Getting to know the aptly named Lost Coast takes time, courage, and endurance. For your effort, you will have the chance to experience the vastly unexplored King Range Mountains, which are tied with the Himalayas as the fastest growing mountain range on the planet. Once you reach the Pacific Ocean, wander along black sand beaches, hunt for treasures in tidepools, snap photos of cows leisurely walking near the sea, and hike through dense wilderness.
Take note that services here are extremely limited. If you embark on the journey, fill up your car with gas, bring plenty of snacks and water, and understand that the switchback roads can be both dangerous and exhilarating. Drive slowly (it’s so beautiful, why would you want to speed?) and inhale the scent of the last remote stretch of California coast.
There are three ways to access the Lost Coast. From off Highway 101 in Garberville, follow signs to Shelter Cove/King Range NCA (Allow 45 minutes for the 22-mile trip to Shelter Cove). Shelter Cove acts as the jumping off point for 64 miles of trails traveling both north and south. In town there are a couple of inns, including the beachfront Shelter Cove Inn. For a simple lunch, pop into the Deli at the Campground for sandwiches and a decent plate of fish and chips.
To access the center of the King Range for some serious hiking, from US-101 take the Honeydew exit. Going west on Mattole Road, one passes beneath the towering trees in the Rockefeller Forest, the largest single stand of old-growth redwoods in the world. Follow the signs to Honeydew (23 Miles). Turn left in Honeydew to Honeydew Creek Recreation Site and Smith-Etter Road. Allow 1 hour for the 24-mile trip. You may continue to Petrolia from here and loop north to Ferndale (see below).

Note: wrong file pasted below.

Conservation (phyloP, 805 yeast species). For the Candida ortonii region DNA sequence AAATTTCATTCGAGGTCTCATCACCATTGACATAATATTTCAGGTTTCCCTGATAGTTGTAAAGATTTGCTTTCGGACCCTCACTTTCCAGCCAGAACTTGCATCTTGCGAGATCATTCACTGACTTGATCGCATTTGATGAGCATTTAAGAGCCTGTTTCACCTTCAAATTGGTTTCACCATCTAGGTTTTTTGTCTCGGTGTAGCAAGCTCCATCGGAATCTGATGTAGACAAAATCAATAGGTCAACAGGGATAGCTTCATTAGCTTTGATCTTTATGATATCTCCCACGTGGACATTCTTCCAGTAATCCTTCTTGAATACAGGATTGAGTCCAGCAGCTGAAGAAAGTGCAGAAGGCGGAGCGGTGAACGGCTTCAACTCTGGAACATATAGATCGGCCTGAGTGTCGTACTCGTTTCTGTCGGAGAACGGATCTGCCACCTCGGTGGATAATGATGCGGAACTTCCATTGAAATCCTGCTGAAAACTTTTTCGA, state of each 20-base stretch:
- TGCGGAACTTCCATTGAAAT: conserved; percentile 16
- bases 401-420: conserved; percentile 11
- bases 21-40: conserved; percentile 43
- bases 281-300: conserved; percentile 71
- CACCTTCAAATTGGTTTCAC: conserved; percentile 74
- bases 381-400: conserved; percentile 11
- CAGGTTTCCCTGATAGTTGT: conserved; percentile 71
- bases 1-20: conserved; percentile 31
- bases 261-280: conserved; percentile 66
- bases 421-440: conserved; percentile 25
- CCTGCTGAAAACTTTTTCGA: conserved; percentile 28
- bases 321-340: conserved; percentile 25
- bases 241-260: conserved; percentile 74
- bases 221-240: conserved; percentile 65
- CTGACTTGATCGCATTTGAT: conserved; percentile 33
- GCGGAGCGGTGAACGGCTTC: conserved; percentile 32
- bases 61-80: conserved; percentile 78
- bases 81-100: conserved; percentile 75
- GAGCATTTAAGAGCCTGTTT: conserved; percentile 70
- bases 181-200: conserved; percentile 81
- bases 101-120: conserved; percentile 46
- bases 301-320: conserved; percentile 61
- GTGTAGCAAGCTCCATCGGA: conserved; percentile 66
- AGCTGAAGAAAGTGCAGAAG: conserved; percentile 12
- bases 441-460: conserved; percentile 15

Or, if you have a couple of days and want to check out the best of this stretch of coast (with one of the most interesting drives around), from US-101 exit into Ferndale, a storybook collection of Victorian architecture and small town charm. Get acquainted with the well-kept town, popping in and out of galleries and restaurants where everyone seems to know each other. Poppa Joe’s make for an interesting meal since the popular Curley’s Grill has closed. For folks who really enjoy the turrets and gables of the architecture, book a night in the fanciful Victorian Inn.
Once you’ve had your fill of exploring buildings, follow the signs to Petrolia, the site of California’s first oil strike, and the main “town” in these parts. Along the way, you’ll pass the Wall to the Wildcat, which promises spectacular ocean vistas. For people wanting to spend extra time here, book a night in the lovely Petrolia Guest House. Or hikers, continue driving for a mile past Petrolia, turn right on Lighthouse Road; it is 5 more miles to the Mattole Recreation Site (Allow 1.5 hours for the 42-mile trip). Here you can access trailheads and explore the dense wilderness along this quiet stretch of California’s coast.
For more information on the Lost Coast and the surrounding region, pick up a copy of my book.